Rent an Apartment

Rent an Apartment

rent an apartment

A new Idiom here is “Put a cork in it.”

Beverly: “I need a new apartment.”
Rianna: “What’s wrong with your current place?”
Beverly: “It’s too noisy. The people above me make too much noise.”
Rianna: “Can’t you ask them to put a cork in it?”
Beverly: “They don’t care, and the landlord won’t do anything about it.”
Rianna: “That can be infuriating.
Beverly: “Well, I have to study many hours every day. These neighbors overhead ruin all my study time.”
Rianna: “I understand. You can’t get through college like that.”


Put a cork in it means to stop talking and be quiet. See online Idioms Dictionary.
Infuriating means to make furious, to enrage. See online Dictionary.
Overhead means situated above head height. See online Dictionary.


“That is infuriating.” In this sentence, “infuriating” is the present participle functioning as a predicate adjective. Present (and past) participles can function as verbs or adjectives, and one way to distinguish between them is to add the adverb very before the participle:

That is very infuriating. — adjective — works fine —
That is infuriating my customers. — verb
*That is very infuriating my customers. — does not work with verb form —


New Vocabulary is “Overhead,” and the English Grammar focuses on Modals.

Jackson: “This one looks interesting.”
Silas: “We can go over and look at it.”
Jackson: “Fine, but just tell me a few things first.”
Silas: “It’s one bedroom, washer-dryer included in a laundry closet, the top floor of a three-story, and right in the U-District, so you can walk to school.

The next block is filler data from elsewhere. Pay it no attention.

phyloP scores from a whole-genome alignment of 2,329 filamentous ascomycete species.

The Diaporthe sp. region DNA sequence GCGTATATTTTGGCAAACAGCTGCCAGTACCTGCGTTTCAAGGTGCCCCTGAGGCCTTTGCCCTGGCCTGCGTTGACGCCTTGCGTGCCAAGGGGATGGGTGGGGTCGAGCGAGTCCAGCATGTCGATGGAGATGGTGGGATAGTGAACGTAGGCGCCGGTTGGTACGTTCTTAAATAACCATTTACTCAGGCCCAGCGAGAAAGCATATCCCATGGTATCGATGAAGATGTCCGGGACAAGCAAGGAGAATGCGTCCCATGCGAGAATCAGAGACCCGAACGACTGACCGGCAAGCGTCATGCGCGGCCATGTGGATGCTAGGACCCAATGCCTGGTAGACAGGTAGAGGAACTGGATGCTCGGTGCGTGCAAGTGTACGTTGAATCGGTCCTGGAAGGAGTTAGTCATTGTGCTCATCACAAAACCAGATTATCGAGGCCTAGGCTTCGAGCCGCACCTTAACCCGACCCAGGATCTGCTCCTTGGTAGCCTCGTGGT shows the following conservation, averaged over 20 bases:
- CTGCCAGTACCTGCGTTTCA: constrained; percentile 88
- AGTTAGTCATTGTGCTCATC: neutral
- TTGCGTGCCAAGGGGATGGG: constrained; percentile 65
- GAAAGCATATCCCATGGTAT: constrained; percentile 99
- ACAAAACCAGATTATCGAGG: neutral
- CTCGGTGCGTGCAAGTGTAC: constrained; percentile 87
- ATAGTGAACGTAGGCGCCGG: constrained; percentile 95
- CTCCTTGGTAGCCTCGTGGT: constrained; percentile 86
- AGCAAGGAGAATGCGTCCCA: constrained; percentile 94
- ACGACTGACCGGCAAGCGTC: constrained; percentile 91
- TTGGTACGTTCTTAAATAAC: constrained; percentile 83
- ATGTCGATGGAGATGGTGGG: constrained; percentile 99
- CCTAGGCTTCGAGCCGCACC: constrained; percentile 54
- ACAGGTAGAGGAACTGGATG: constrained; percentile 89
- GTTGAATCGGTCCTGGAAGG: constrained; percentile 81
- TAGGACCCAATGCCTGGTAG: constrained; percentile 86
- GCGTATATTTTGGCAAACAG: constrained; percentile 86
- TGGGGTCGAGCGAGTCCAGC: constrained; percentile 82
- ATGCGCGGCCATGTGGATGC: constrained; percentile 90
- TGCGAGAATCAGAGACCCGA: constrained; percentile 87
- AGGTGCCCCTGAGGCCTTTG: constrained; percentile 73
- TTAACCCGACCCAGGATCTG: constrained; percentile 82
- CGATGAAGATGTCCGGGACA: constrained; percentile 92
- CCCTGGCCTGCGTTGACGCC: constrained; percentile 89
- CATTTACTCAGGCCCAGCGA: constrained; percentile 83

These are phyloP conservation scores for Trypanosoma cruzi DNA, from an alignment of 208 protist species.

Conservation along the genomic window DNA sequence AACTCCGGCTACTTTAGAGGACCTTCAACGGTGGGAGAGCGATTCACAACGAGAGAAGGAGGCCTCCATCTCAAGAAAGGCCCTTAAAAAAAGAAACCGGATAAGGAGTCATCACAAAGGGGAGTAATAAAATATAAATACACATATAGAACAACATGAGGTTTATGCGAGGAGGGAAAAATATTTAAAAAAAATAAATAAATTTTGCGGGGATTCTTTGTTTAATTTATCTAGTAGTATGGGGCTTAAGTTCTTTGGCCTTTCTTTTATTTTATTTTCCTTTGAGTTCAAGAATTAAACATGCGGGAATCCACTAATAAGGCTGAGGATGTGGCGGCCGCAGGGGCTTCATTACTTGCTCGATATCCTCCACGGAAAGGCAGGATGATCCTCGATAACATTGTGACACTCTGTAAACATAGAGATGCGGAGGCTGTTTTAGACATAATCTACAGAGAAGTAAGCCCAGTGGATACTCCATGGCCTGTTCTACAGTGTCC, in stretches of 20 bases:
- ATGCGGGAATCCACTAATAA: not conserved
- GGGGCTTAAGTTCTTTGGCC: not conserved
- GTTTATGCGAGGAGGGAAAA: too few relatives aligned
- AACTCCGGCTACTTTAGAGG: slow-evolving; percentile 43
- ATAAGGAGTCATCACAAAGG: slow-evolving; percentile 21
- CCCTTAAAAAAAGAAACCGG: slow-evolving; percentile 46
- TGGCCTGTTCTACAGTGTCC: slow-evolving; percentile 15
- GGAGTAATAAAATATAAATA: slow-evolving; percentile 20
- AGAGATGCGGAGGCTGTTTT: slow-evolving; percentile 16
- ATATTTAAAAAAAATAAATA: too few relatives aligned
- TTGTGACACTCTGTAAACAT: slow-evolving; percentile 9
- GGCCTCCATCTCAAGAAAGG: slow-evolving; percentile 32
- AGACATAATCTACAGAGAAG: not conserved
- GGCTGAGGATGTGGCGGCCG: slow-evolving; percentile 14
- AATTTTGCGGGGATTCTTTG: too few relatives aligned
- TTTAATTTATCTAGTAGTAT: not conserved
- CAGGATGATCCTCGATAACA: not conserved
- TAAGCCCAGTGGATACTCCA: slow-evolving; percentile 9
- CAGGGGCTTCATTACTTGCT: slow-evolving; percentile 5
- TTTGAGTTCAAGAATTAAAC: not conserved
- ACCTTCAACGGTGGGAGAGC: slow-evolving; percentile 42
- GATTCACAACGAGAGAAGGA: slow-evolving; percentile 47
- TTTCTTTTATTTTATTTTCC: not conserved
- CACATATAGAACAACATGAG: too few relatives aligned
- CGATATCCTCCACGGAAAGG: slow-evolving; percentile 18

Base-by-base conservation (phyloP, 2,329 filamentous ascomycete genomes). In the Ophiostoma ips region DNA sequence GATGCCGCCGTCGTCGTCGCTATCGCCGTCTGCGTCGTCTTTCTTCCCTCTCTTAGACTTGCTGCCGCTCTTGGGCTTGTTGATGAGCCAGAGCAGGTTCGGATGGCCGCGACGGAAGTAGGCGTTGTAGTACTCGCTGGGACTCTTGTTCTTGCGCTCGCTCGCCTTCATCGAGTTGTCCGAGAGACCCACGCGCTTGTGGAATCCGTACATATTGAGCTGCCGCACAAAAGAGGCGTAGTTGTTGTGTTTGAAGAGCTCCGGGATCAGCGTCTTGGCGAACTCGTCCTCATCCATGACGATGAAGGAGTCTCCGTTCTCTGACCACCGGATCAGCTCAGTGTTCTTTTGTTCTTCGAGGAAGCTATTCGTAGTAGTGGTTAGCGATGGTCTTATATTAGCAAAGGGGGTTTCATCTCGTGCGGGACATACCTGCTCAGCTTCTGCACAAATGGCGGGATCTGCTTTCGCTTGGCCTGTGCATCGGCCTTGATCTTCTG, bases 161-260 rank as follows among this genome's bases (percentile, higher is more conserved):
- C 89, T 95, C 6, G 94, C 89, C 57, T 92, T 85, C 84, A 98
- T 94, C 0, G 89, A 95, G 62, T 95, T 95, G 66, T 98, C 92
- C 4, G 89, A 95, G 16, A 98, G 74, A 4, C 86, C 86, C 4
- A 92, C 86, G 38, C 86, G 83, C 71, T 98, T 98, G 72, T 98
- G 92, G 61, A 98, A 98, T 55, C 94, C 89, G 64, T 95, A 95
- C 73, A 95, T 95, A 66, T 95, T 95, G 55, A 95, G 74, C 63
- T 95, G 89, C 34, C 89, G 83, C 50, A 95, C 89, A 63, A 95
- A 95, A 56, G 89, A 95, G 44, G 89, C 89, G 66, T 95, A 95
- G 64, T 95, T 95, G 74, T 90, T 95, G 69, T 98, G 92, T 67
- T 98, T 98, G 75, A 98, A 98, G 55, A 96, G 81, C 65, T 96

Jackson: “Sounds good, no noise because nobody overhead.”
Silas: “That’s right, and mostly just motorbikes on the street, so the traffic isn’t noisy either.”
Jackson: “Speaking of which, what about parking?”
Silas: “One block away, so you’ll have to walk that when you want to drive.”
Jackson: “That’s fine, but it costs extra, right?”
Silas: “Sure does, but they have weekly and monthly deals.”
Jackson: “There’s a one-year lease? What about a deposit?”
Silas: “First and last gets you in. One month’s notice gets you out.”
Jackson: “Okay let’s check it out. The photos look good.”


Go over means to visit some place. See online Idioms Dictionary.
Overhead means situated above head height. See online Dictionary.
Speaking of which is used to segue into a topic or point related to what was just said. See online Idioms Dictionary.
Check out means to evaluate someone or something. See online Idioms Dictionary.

Suggested Topic for Comments: Modals

“We can go over.” “You can walk to school.” The Modal “can” has a Phrasal Modal counterpart in “be able to,” and its core meaning of potential force is applicable in both social interaction and when used to express logical probability.

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